Many of the great minds of our time have latched on to the fact that we seem to be fighting a losing battle.  They are calling for us to adopt a deliberate slowness or reflective stance.  This is not an argument against progress.  In fact, it is an argument for progress, because “appropriate fastness” and “reflective slowness” are the ways we can use to deal with the complexity of the modern world[1]. 

Many would disagree and point to technology as the culprit that has unleashed this situation on us.  Others will campaign for more deliberation; high power talk shops and the like to give us time to consider the ramifications of our deeds.  But will this help us out?  Will naming the sinner absolve us of the sin?

I maintain that it is not the technology that is at fault here.  It is the way in which we harness it.  Maybe we are not using the time that technology saves us.  Maybe we are too hell-bent on doing more in the minute.  Maybe the sales pitch is wrong.  It is not about the well-known concept of more, it is about the moment.  It is about extracting meaning from every moment and reflecting on it and basking in it.  This is a better more!

But the moment by itself and in itself is of limited value unless it is in the context of the social.  We are temporal social beings; “the moment” and “belonging to” are part and parcel of our contextualization and realization.  It is in how we relate to each other and it is in the stories we share.  Some of our greatest works come from our ability to be good to each other.  This requires a time for affection and for understanding, for living in the world of those around us.  It disappears fast when we strive for more action in each second.  We have to learn to trade action for reflection.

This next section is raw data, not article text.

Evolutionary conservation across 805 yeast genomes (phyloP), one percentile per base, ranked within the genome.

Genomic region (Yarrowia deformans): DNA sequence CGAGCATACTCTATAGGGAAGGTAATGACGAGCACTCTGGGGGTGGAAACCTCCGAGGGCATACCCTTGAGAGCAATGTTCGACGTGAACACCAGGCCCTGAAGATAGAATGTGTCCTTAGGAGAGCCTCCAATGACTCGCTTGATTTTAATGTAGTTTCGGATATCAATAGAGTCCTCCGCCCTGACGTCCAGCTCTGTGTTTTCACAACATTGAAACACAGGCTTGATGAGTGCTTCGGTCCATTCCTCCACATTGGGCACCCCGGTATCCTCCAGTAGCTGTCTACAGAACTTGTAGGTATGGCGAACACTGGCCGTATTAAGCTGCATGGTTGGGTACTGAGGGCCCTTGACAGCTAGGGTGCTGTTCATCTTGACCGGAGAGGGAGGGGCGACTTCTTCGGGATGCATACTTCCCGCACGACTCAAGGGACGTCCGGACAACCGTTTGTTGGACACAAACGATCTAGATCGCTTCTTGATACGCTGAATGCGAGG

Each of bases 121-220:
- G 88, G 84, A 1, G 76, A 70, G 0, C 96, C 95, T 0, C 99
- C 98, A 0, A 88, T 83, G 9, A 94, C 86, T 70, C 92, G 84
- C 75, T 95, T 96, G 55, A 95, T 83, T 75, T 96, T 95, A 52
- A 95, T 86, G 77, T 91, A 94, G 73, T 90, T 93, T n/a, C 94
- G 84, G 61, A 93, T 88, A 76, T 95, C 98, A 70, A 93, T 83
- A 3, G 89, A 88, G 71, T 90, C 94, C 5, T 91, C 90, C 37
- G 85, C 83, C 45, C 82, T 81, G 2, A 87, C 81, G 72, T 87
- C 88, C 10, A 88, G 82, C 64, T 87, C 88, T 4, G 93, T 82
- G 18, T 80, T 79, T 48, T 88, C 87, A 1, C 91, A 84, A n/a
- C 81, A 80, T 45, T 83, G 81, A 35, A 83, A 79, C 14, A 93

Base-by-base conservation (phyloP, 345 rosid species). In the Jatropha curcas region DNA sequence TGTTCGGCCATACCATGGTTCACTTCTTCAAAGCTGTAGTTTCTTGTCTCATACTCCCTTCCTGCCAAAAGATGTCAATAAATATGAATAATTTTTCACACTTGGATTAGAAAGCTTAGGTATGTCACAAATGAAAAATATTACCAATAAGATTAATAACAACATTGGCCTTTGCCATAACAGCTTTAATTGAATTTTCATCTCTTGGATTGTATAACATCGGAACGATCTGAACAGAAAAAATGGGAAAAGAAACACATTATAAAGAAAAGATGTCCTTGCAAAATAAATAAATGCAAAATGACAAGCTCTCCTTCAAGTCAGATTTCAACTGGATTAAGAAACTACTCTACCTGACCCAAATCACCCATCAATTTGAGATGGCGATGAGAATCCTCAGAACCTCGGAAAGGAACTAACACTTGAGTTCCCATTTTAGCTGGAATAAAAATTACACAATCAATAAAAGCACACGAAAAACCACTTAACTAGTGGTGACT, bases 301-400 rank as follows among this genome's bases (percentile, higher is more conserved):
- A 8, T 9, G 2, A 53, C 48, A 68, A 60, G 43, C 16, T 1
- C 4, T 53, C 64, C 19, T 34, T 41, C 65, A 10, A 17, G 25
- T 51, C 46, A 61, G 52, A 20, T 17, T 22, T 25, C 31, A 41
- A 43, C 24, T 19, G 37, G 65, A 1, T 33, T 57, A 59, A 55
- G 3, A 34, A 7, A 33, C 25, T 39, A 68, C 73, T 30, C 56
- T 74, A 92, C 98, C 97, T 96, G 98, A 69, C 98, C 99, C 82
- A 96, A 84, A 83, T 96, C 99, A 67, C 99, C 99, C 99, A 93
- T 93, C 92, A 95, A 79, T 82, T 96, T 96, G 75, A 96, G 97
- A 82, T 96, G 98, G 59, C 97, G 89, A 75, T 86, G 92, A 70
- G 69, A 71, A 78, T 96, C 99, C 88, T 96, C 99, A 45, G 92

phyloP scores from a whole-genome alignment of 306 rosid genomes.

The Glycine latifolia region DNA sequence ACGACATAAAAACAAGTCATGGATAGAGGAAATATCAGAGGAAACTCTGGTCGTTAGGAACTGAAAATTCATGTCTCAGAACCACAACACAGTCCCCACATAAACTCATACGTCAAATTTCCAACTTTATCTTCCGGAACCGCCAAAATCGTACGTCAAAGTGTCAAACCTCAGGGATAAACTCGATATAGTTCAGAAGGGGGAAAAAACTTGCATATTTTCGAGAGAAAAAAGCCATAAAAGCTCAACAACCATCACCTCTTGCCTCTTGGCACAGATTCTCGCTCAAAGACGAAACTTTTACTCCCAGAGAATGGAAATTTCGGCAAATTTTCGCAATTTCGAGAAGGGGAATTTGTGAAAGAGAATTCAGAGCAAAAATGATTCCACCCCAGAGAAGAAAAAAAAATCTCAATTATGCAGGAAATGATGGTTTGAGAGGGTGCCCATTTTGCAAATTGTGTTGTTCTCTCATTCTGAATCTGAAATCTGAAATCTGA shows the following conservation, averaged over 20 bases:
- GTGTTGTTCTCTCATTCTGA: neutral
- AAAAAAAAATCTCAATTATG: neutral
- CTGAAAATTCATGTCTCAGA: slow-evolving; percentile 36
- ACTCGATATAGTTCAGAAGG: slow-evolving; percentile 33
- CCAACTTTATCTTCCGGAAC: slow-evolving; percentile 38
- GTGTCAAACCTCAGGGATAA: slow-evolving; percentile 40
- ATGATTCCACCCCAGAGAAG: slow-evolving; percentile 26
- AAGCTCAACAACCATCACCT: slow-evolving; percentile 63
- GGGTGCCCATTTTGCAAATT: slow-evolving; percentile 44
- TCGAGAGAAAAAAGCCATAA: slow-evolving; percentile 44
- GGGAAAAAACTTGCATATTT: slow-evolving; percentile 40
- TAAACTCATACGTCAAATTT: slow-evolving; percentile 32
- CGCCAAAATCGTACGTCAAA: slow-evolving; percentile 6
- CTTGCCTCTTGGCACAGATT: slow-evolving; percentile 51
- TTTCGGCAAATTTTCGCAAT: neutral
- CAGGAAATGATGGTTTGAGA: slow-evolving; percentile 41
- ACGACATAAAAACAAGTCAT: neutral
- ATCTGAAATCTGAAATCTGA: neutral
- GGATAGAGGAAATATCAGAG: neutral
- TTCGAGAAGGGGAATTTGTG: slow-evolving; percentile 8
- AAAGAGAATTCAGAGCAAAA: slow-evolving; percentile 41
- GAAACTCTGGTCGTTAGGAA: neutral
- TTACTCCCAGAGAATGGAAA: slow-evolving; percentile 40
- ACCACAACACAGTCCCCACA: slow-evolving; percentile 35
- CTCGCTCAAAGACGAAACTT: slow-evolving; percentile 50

I believe that we are now more in need of technology than ever before.  I also believe that we must see technology for what it is: a tool!  Tools to save time, tools to make room in our minds for dreams and for sharing them.  However, unless we are reflective and socially connected, we will miss out on the benefits and we will remain in the battle against the enemy we create so successfully.   This enemy is borne of the rush for more things, the rush for the adrenaline fix to combat loneliness and boredom, and the general feeling of loss of meaning that comes from living past each other.   This adds to the murkiness that makes it difficult for us to see the patterns that we need to discover to deal with the complexities of our time.  So many of these complex situations are a result of our drive for more action and more things without appropriate reflection.  We have rushed into the future unprepared and without thought.

In practical terms, being on Facebook is not being connected, eating your lunch while you surf the web is not being reflective.  Nope, you have to shake hands and share a meal and a good yarn.  There is time enough for that, and you will be surprised how many problems have solutions in the reflective space between people.  We face climate change, population explosion, poverty growth and imbalances everywhere.  I am sure that if we look carefully and collectively, we’ll see the patterns to solving these problems and we’ll evolve through these tough times.

[1] “On the Importance of a Certain Slowness”, Paul Cilliers in “Thinking Complexity”, Vol.1, ISCE Publishing, Mansfield MA, 2007